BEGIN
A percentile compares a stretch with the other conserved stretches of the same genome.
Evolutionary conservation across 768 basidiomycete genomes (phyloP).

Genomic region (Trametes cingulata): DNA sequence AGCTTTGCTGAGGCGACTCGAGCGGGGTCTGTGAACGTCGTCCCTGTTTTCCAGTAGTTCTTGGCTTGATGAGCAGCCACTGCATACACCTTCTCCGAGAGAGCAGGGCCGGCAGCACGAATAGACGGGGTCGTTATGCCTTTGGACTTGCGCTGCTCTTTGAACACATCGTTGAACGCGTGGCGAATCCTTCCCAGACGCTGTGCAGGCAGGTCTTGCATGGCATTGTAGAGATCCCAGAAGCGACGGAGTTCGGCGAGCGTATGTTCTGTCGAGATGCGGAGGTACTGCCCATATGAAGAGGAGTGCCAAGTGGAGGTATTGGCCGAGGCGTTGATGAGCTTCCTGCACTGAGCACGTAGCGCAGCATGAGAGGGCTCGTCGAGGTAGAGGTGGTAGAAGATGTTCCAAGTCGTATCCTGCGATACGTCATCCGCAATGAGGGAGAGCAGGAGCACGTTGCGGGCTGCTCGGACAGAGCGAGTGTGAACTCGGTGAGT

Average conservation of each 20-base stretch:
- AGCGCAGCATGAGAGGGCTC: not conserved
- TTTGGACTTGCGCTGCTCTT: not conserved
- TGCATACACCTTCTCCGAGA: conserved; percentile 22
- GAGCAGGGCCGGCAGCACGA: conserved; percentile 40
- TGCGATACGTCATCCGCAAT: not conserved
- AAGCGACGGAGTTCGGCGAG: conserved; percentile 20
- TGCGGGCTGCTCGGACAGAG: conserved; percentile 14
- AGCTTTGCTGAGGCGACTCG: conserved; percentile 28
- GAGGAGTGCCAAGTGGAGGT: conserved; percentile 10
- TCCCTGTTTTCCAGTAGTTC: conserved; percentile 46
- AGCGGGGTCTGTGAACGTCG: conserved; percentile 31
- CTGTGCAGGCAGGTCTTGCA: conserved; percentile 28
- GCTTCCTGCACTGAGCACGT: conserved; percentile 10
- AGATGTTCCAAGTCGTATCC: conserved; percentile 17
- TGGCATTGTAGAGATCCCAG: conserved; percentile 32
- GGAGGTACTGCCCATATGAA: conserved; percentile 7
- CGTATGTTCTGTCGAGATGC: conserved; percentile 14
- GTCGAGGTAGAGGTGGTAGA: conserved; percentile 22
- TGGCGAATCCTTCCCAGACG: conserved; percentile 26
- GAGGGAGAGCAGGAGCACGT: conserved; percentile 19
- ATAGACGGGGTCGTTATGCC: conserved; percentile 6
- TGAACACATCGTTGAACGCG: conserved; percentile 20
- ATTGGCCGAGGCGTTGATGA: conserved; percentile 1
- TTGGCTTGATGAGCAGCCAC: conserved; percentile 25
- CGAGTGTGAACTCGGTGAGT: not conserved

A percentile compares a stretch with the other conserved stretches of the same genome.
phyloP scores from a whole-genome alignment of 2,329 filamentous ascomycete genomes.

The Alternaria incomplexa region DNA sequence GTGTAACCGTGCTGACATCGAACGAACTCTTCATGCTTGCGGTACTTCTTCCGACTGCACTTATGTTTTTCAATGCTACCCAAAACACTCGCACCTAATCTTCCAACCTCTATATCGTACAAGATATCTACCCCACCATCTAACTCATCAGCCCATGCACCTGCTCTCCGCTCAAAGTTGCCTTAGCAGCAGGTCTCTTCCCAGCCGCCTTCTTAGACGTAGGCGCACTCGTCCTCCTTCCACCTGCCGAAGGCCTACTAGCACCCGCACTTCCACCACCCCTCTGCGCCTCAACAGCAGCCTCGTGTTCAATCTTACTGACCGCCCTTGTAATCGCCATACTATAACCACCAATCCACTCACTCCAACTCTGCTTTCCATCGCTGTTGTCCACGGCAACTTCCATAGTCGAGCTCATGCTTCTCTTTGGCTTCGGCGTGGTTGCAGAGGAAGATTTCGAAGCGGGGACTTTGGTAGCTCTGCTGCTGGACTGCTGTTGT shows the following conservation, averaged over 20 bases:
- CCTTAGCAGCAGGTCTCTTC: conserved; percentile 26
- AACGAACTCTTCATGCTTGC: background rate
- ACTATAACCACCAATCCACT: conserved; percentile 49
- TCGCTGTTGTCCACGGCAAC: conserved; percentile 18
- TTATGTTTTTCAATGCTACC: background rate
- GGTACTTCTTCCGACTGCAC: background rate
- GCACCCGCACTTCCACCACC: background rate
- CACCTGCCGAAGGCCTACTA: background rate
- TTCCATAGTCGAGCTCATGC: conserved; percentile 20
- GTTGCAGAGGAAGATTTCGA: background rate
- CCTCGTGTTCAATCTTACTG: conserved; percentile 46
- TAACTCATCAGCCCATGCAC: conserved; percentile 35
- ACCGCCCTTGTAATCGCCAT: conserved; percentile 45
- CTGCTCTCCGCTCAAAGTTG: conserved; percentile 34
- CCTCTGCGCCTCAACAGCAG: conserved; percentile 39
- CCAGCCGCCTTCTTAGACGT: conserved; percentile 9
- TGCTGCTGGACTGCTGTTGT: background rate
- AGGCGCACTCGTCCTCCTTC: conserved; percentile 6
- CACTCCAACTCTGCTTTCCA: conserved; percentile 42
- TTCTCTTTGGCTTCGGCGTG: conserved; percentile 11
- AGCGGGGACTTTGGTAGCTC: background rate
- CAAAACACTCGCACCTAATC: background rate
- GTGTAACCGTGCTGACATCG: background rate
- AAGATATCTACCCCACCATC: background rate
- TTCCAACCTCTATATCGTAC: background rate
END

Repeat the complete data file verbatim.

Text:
A percentile compares a stretch with the other conserved stretches of the same genome.
Evolutionary conservation across 768 basidiomycete genomes (phyloP).

Genomic region (Trametes cingulata): DNA sequence AGCTTTGCTGAGGCGACTCGAGCGGGGTCTGTGAACGTCGTCCCTGTTTTCCAGTAGTTCTTGGCTTGATGAGCAGCCACTGCATACACCTTCTCCGAGAGAGCAGGGCCGGCAGCACGAATAGACGGGGTCGTTATGCCTTTGGACTTGCGCTGCTCTTTGAACACATCGTTGAACGCGTGGCGAATCCTTCCCAGACGCTGTGCAGGCAGGTCTTGCATGGCATTGTAGAGATCCCAGAAGCGACGGAGTTCGGCGAGCGTATGTTCTGTCGAGATGCGGAGGTACTGCCCATATGAAGAGGAGTGCCAAGTGGAGGTATTGGCCGAGGCGTTGATGAGCTTCCTGCACTGAGCACGTAGCGCAGCATGAGAGGGCTCGTCGAGGTAGAGGTGGTAGAAGATGTTCCAAGTCGTATCCTGCGATACGTCATCCGCAATGAGGGAGAGCAGGAGCACGTTGCGGGCTGCTCGGACAGAGCGAGTGTGAACTCGGTGAGT

Average conservation of each 20-base stretch:
- AGCGCAGCATGAGAGGGCTC: not conserved
- TTTGGACTTGCGCTGCTCTT: not conserved
- TGCATACACCTTCTCCGAGA: conserved; percentile 22
- GAGCAGGGCCGGCAGCACGA: conserved; percentile 40
- TGCGATACGTCATCCGCAAT: not conserved
- AAGCGACGGAGTTCGGCGAG: conserved; percentile 20
- TGCGGGCTGCTCGGACAGAG: conserved; percentile 14
- AGCTTTGCTGAGGCGACTCG: conserved; percentile 28
- GAGGAGTGCCAAGTGGAGGT: conserved; percentile 10
- TCCCTGTTTTCCAGTAGTTC: conserved; percentile 46
- AGCGGGGTCTGTGAACGTCG: conserved; percentile 31
- CTGTGCAGGCAGGTCTTGCA: conserved; percentile 28
- GCTTCCTGCACTGAGCACGT: conserved; percentile 10
- AGATGTTCCAAGTCGTATCC: conserved; percentile 17
- TGGCATTGTAGAGATCCCAG: conserved; percentile 32
- GGAGGTACTGCCCATATGAA: conserved; percentile 7
- CGTATGTTCTGTCGAGATGC: conserved; percentile 14
- GTCGAGGTAGAGGTGGTAGA: conserved; percentile 22
- TGGCGAATCCTTCCCAGACG: conserved; percentile 26
- GAGGGAGAGCAGGAGCACGT: conserved; percentile 19
- ATAGACGGGGTCGTTATGCC: conserved; percentile 6
- TGAACACATCGTTGAACGCG: conserved; percentile 20
- ATTGGCCGAGGCGTTGATGA: conserved; percentile 1
- TTGGCTTGATGAGCAGCCAC: conserved; percentile 25
- CGAGTGTGAACTCGGTGAGT: not conserved

A percentile compares a stretch with the other conserved stretches of the same genome.
phyloP scores from a whole-genome alignment of 2,329 filamentous ascomycete genomes.

The Alternaria incomplexa region DNA sequence GTGTAACCGTGCTGACATCGAACGAACTCTTCATGCTTGCGGTACTTCTTCCGACTGCACTTATGTTTTTCAATGCTACCCAAAACACTCGCACCTAATCTTCCAACCTCTATATCGTACAAGATATCTACCCCACCATCTAACTCATCAGCCCATGCACCTGCTCTCCGCTCAAAGTTGCCTTAGCAGCAGGTCTCTTCCCAGCCGCCTTCTTAGACGTAGGCGCACTCGTCCTCCTTCCACCTGCCGAAGGCCTACTAGCACCCGCACTTCCACCACCCCTCTGCGCCTCAACAGCAGCCTCGTGTTCAATCTTACTGACCGCCCTTGTAATCGCCATACTATAACCACCAATCCACTCACTCCAACTCTGCTTTCCATCGCTGTTGTCCACGGCAACTTCCATAGTCGAGCTCATGCTTCTCTTTGGCTTCGGCGTGGTTGCAGAGGAAGATTTCGAAGCGGGGACTTTGGTAGCTCTGCTGCTGGACTGCTGTTGT shows the following conservation, averaged over 20 bases:
- CCTTAGCAGCAGGTCTCTTC: conserved; percentile 26
- AACGAACTCTTCATGCTTGC: background rate
- ACTATAACCACCAATCCACT: conserved; percentile 49
- TCGCTGTTGTCCACGGCAAC: conserved; percentile 18
- TTATGTTTTTCAATGCTACC: background rate
- GGTACTTCTTCCGACTGCAC: background rate
- GCACCCGCACTTCCACCACC: background rate
- CACCTGCCGAAGGCCTACTA: background rate
- TTCCATAGTCGAGCTCATGC: conserved; percentile 20
- GTTGCAGAGGAAGATTTCGA: background rate
- CCTCGTGTTCAATCTTACTG: conserved; percentile 46
- TAACTCATCAGCCCATGCAC: conserved; percentile 35
- ACCGCCCTTGTAATCGCCAT: conserved; percentile 45
- CTGCTCTCCGCTCAAAGTTG: conserved; percentile 34
- CCTCTGCGCCTCAACAGCAG: conserved; percentile 39
- CCAGCCGCCTTCTTAGACGT: conserved; percentile 9
- TGCTGCTGGACTGCTGTTGT: background rate
- AGGCGCACTCGTCCTCCTTC: conserved; percentile 6
- CACTCCAACTCTGCTTTCCA: conserved; percentile 42
- TTCTCTTTGGCTTCGGCGTG: conserved; percentile 11
- AGCGGGGACTTTGGTAGCTC: background rate
- CAAAACACTCGCACCTAATC: background rate
- GTGTAACCGTGCTGACATCG: background rate
- AAGATATCTACCCCACCATC: background rate
- TTCCAACCTCTATATCGTAC: background rate